In February 2011 Kiniki had their Tan through material world patent application published. This was through the PCT system, where you can apply for protection in numerous countries with a single application. Each country, or regional patent system, then decides, years later, if they will grant a patent. The applicant was Kiniki Holdings Limited, of Newcastle-under-Lyme, Staffordshire. The main drawings are shown below.
In this case it is still "pending", and has not been granted protection anywhere, unless there is a patent under another name. A list of patent specifications with a certain similarity has been provided on the Espacenet database, which comes from research by a patent examiner. If an invention isn't considered new it will be refused protection in many jurisdictions, or will be modified when allowed, but this is up to each patent office to decide. There is not a world patent giving rights to inventions.
The invention involves using polyester and elastane in a pattern to form an "open mesh". They suggest that a double layer can be provided at sensitive areas such as the bust and the crotch. Yes, I had wondered if sunburn could potentially be a major problem, as suntan lotion can't be applied, presumably.
Rufus RooÂ® travel jackets have attracted publicity lately, such as a big write-up in today's Daily Telegraph, "The flying jacket fooling budget airlines." It's a jacket with lots of pockets so that you can take up to 10 kilos, they estimate, through to the airplane and so have a lighter bag, or just one bag, or none at all, and hence beat luggage charges. Outrageous ? It works, apparently.
I have a personal interest in that Andrew Gaule came to see me perhaps a year ago to discuss his idea. We routinely have free one hour meetings with inventors (or those with business ideas) as part of our Business & IP Centre's programme of support.
I remember our agreeing that you couldn't get a patent for it. He already had the idea for the trade mark, which is now registered:
...and I recall suggesting that the Australian angle (roo is to do with a kangeroo's pouch) be pushed, and that a "first mover advantage" be obtained by a sudden, big publicity campaign to establish the name early on. No doubt Andrew had thought of these already, but it's always useful to discuss your ideas in a confidential environment.
It's pleasing to see a discussed product idea out in the market place, and I wish them success. Jackets can be purchased through the company's website.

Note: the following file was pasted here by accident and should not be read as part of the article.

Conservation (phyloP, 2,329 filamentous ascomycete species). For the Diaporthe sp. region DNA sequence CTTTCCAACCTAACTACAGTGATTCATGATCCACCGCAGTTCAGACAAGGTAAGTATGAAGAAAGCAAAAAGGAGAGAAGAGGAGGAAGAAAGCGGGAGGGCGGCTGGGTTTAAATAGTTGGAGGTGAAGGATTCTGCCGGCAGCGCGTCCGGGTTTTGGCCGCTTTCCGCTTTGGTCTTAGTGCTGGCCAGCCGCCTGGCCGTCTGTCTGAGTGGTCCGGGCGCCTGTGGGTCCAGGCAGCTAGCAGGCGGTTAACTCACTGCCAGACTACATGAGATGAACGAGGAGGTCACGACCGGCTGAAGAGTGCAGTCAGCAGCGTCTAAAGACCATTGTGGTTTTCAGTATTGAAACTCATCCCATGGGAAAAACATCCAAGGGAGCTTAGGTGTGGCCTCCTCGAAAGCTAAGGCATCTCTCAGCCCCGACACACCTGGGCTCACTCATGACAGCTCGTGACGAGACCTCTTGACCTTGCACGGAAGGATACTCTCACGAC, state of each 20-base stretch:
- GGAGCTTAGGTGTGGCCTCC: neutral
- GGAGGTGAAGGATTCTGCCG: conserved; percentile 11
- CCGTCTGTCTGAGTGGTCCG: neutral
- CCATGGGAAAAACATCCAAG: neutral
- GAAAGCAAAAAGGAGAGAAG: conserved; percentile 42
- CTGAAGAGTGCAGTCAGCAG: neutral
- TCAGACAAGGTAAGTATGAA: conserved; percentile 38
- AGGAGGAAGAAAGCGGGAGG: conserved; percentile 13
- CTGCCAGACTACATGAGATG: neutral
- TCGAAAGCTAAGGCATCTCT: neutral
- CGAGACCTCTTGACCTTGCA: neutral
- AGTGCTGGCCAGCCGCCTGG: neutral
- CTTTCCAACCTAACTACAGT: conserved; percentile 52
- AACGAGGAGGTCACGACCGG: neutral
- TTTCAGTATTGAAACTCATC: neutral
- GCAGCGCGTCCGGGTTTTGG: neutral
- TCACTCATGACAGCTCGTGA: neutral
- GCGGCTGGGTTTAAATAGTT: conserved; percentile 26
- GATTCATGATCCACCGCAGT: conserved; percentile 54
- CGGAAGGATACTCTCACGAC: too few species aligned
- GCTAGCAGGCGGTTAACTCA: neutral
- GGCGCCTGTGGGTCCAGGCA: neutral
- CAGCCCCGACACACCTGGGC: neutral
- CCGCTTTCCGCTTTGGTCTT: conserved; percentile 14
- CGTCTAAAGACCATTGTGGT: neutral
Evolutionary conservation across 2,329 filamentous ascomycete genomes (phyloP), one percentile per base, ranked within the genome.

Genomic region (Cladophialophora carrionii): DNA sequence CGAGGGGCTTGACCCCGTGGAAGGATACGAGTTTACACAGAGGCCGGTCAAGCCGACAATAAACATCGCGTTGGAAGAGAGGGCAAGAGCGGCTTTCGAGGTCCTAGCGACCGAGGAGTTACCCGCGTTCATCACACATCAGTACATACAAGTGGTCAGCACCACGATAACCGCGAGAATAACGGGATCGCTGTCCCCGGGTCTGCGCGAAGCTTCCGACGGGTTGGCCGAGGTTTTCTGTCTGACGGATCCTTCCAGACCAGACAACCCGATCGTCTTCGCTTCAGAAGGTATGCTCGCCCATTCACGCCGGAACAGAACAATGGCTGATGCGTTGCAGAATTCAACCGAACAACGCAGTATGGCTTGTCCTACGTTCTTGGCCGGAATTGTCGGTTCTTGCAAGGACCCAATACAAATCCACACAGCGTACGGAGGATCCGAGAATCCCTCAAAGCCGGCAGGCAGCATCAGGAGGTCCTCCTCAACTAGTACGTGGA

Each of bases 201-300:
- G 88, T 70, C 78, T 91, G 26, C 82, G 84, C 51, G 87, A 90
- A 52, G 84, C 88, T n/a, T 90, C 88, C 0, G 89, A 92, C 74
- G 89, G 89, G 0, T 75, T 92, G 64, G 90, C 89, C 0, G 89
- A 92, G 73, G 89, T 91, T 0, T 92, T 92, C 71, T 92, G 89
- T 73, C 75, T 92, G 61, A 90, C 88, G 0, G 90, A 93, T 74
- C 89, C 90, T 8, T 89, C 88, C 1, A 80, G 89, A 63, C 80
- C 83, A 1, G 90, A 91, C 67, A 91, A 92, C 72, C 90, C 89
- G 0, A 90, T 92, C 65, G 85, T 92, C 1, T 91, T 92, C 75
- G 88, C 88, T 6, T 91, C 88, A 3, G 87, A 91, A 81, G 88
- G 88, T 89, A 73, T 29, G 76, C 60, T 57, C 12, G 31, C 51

Last night's Evening Standard had an interesting article on Ken (actually Kenneth) Grange, a British industrial designer, called "Meet the man who designed everything".
Kenneth Grange is now 82. His designs range from food mixers for Kenwood to cameras for Kodak to AnglepoiseÂ® lamps. He says that he is proudest of his design of British Rail's 125 train in 1968. The article quotes him as saying that "the real purpose of design is to make things better and to improve society."
I have to admit that I hadn't heard of him although I've seen his work in plenty of places. I wanted to look at some of his registered designs. Most of his work is for companies where the company name is likely to be given as the applicant, and the actual designer is not named on British registered designs. The American variant, design patents, do name the designer. Google Patents lists over 130 design patents by him.
There are also a number of patents by him, including Plessey's Telephone handset, which dates from 1989 and is illustrated here.
There is an interesting article on Grange in Wikipedia. Geange is the subject of a new exhibition at London's Design Museum, Designing Modern Britain, which starts 20 July, and ends 30 October. He is still active, designing door handles and a new chair has been launched for Hitch Mylius.
The July issue of Saga has an article by Roger Highfield called "Suck it and see" about a device named BrainPort, where placing a "lollipop" on the tongue, linked by wire to a video camera incorporated in dark glasses, enables blind persons to have some ability to "see".
It sounds like science fiction but apparently it works. The article says that the lollipop is a "400-electrode one-inch square sensor array". The tongue is very receptive to sensations. Wicab, who are based in Wisconsin, is the company behind the development, which is based on the research of the late neuroscientist Paul Bach-y-Rita.
This is a video showing the product in use.
The prototype has been tried out with considerable success. After 20 hours of training, 16 blind and 4 sighted but blindfolded persons were able to walk along a 40-foot obstacle course. It has been described as a low-resolution version of normal sight.
So how does it work ? The visual image in pixels translates to transducers applied to the tongue. Operating the lollipop feels like Champagne on the tongue, with white areas of the image creating strong pulses, black areas none, and grey in between. The first Briton to try the BrainPort, Lance Corporal Craig Lundberg, is said in the article to be able to "read words, identify shapes and walk unaided."
I looked of course for a patent specification, and Tactile input system, published in 2005 in the "world" system is clearly relevant.
The Wicab invention has not (yet) been granted rights. In Europe it has been "deemed withdrawn", see the official status entry, which mentions other "prior art". The US PAIRS status database states that the last "action" has been "mail non-final rejection", as of the 25 March 2011. A 11 page document available in that database explains why the examiner objected to the patent claims and the drawings: ask your local patent depository library if you are interested in seeing it.
The Wicab site gives more detail on this promising invention. The company will need permission to begin to market what is still a prototype both in the USA and in Europe.